Solo Hand, the first novel in the series (1994) introduces the jazz pianist Evan Horne as the main character. Horne has injured his right hand in a traffic accident, which has necessitated a long break in his playing career. Jazz here does not particularly influence the action, but nevertheless the one appreciates the musical descriptions and anecdotes, for example: “As the flamboyant drummer Buddy Rich was being wheeled into the surgery, the doctor asked him if there was anything he was allergic to, he answered “Country Music!”

With the second novel, Death of a Tenor Man (1995) Moody found the perfect jazz mystery! The death of tenor saxophonist, Wardell Gray. In 1955 Gray was hired by Benny Carter to play with his big band at the opening of the Moulin Rouge – the first racially integrated casino in Las Vegas. The second evening he did not turn up, and the next day his body was found dumped on a field outside the city. The murder was never solved – a cold case which Horne investigates and, in doing so, stirs up a hornets’ nest, but without a definite solution to the murder being found. Another author, James Ellroy, suggests in his novel The Cold Six Thousand that Gray had a sexual relationship with a white woman who was connected with the mafia, and this led to his being beaten to death. Either way, you have the feeling that the police’s motivation to solve the murder of a “black drug-addict” was small or non existant!

Tenor

The third volume, The Sound of the Trumpet, revolves around Clifford Brown. In collectors’ circles some apparently authentic tapes of Brown’s playing emerge, and Evan Horne is consulted to vouch for their authenticity. As the story progresses, we follow Moody’s interpretation of Clifford Brown’s last days in June, 1956, when, together with the pianist Richie Powell – Bud Powell’s brother – and Richie’s wife Nancy, he was on his way to Chicago and the next gig by Max Roach-Clifford Brown quintet. As you may know, it goes awfully wrong. With Nancy at the wheel, she loses control of the car, which goes off the road and resolts in all three being killed.

Trumpet

The fourth volume, Bird Lives, is not especially about Charlie Parker, despite the title; he is only a symbol on a “real” jazz musician, in contrast to those smooth-jazz practitioners who are murdered by a serial-killer. Evan Horne is involved by the FBI to interpret those clues of jazzy nature the killer has left on the crime scene – among others a white feather and some haiku-poems, for instance: “ On Coltrane’s Soultrane / Jazz is always great Good Bait/ Tadd’s Long Gone – Delight”.

Volume five, Looking for Chet Baker (2002) is probably Moody’s most successful novel. The mystery about Chet Baker’s death after falling from a window in hotel “Prins Hendrik” in Amsterdam is an eternal source of myths and conspiracy theories – was he pushed, did he jump, or did he simly fall?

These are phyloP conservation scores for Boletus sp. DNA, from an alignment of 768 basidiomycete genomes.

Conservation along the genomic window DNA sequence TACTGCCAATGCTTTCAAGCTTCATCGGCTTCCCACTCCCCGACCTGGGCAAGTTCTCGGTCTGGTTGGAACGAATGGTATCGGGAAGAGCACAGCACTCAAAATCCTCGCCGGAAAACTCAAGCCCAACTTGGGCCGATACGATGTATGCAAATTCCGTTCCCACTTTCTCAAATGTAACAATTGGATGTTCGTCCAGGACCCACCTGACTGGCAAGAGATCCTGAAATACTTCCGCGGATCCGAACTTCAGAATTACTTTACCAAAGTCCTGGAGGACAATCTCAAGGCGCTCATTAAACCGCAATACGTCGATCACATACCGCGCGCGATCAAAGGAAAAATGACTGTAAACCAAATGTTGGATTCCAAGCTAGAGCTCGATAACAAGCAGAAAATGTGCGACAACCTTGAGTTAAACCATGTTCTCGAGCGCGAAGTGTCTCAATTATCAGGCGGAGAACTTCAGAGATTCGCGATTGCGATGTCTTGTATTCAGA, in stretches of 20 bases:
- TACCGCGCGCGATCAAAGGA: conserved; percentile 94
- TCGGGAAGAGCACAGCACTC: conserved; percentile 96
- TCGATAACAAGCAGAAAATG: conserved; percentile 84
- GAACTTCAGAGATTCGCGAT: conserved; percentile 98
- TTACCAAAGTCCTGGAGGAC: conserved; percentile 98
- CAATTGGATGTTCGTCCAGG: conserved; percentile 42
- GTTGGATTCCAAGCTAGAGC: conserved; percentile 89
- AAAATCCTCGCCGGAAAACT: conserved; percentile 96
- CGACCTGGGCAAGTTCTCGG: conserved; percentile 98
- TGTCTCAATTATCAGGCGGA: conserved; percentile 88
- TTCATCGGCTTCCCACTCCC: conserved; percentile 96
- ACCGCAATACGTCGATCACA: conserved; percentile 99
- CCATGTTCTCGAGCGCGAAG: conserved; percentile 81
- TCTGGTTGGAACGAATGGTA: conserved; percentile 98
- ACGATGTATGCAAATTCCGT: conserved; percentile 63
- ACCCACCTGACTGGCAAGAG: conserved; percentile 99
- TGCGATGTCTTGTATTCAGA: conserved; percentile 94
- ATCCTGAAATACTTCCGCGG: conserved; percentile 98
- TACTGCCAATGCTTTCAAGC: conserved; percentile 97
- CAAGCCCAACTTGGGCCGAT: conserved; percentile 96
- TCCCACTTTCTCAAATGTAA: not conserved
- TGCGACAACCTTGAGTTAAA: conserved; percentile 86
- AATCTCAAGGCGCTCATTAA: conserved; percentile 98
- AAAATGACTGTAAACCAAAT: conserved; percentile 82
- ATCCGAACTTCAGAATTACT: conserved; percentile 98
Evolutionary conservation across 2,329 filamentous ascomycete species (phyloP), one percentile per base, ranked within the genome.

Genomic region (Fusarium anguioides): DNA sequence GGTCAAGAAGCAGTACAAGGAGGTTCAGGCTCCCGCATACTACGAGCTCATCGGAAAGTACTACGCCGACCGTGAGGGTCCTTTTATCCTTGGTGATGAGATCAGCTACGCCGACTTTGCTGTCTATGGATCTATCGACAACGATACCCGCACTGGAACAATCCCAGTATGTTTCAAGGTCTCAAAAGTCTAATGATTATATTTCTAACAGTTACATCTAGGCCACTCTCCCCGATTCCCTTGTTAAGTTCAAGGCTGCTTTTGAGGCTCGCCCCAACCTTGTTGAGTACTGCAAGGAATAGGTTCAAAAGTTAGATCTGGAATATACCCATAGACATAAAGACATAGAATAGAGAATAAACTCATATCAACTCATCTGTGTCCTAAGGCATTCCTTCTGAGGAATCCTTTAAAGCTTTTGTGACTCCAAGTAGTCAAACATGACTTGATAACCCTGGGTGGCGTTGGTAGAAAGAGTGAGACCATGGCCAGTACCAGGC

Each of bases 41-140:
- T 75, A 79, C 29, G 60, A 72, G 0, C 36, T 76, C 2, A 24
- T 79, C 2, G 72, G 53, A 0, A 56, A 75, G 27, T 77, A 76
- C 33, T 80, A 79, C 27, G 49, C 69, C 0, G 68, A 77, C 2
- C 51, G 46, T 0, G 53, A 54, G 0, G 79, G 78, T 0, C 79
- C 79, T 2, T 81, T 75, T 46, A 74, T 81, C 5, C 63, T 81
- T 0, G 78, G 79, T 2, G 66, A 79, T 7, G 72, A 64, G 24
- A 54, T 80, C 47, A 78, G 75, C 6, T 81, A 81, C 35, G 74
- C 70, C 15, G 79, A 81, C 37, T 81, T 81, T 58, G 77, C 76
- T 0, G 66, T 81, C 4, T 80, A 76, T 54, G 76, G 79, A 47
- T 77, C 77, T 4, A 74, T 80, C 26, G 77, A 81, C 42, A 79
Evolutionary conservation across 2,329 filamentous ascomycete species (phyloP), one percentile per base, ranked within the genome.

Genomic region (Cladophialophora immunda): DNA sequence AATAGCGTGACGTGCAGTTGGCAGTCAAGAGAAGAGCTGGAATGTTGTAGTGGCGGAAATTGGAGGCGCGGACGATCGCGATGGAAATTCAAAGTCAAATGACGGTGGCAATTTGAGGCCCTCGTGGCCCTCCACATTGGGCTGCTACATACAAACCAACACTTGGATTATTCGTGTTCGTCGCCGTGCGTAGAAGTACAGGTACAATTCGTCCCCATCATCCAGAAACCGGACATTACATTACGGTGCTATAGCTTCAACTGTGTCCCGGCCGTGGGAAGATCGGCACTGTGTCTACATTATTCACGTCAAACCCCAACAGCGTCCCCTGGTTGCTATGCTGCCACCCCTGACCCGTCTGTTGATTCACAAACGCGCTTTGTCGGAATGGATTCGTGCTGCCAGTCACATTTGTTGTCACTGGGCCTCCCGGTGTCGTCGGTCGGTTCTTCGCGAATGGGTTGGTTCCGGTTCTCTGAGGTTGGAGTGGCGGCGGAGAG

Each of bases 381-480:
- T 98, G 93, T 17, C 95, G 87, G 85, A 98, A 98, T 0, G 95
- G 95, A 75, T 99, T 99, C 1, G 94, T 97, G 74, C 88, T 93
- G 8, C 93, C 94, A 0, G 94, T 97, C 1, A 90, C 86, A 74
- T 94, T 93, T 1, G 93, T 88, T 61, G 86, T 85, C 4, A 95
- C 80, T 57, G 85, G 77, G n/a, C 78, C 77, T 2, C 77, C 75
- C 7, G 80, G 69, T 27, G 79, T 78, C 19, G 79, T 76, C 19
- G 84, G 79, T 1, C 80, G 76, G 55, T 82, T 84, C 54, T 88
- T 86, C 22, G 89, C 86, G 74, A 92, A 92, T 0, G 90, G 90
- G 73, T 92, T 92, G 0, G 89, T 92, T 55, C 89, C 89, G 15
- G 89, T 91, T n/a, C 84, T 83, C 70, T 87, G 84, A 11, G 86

Baker

The sixth volume, Shades of Blue (2008) is a “real” jazz novel, in which the crime intrigues are peripheral, as is the case in volume seven, Fade to Blue (2011), the last novel in the series, in which Horne is involved in a movie-project to teach one of the great Hollywood stars “playing” fake-piano to a soundtrack recorded by Horne himself. The movie turns out to be a crime story inspired by Horne’s experiences in Bird Lives, which was the real reason why he was hired in the first place!

As a crime writer Moody is not exceptional – to me he is not in the same league as, for example, Michael Connelly and John Harvey. But contrary to those two, whose main characters are detectives with a certain interest in jazz, Moody was a jazz personality who wrote jazz novels with a crime motive, and such writers are very rare! I would have liked to write about my great favorite – Michael Connelly – who even a couple of years ago was the co-writer of the documentary Sound of Redemption about alto saxophonist Frank Morgan. But there is too little jazz substance in the novels, and therefore they are not relevant for the readers of this magazine. To the contrary, Moody’s novels offer a great pleasure for jazz nerds, who don’t mind compromising on other aspects of the work.

Finally, to say that the excellent and stylish cover illustrations on Death of a Tenor Man, The Sound of the Trumpet and Bird Lives are by John Howard.

 

Charlie Resnick & Billie Holiday

As the closing credits start to roll at the end of Hale County This Morning This Evening, RaMell Ross’s brilliant documentary about black lives in rural Alabama, there’s a sudden shift of tone on the soundtrack, eight bars of bright, clear trumpet leading into the unmistakeable voice of Billie Holiday singing – what else? – Stars Fell on Alabama.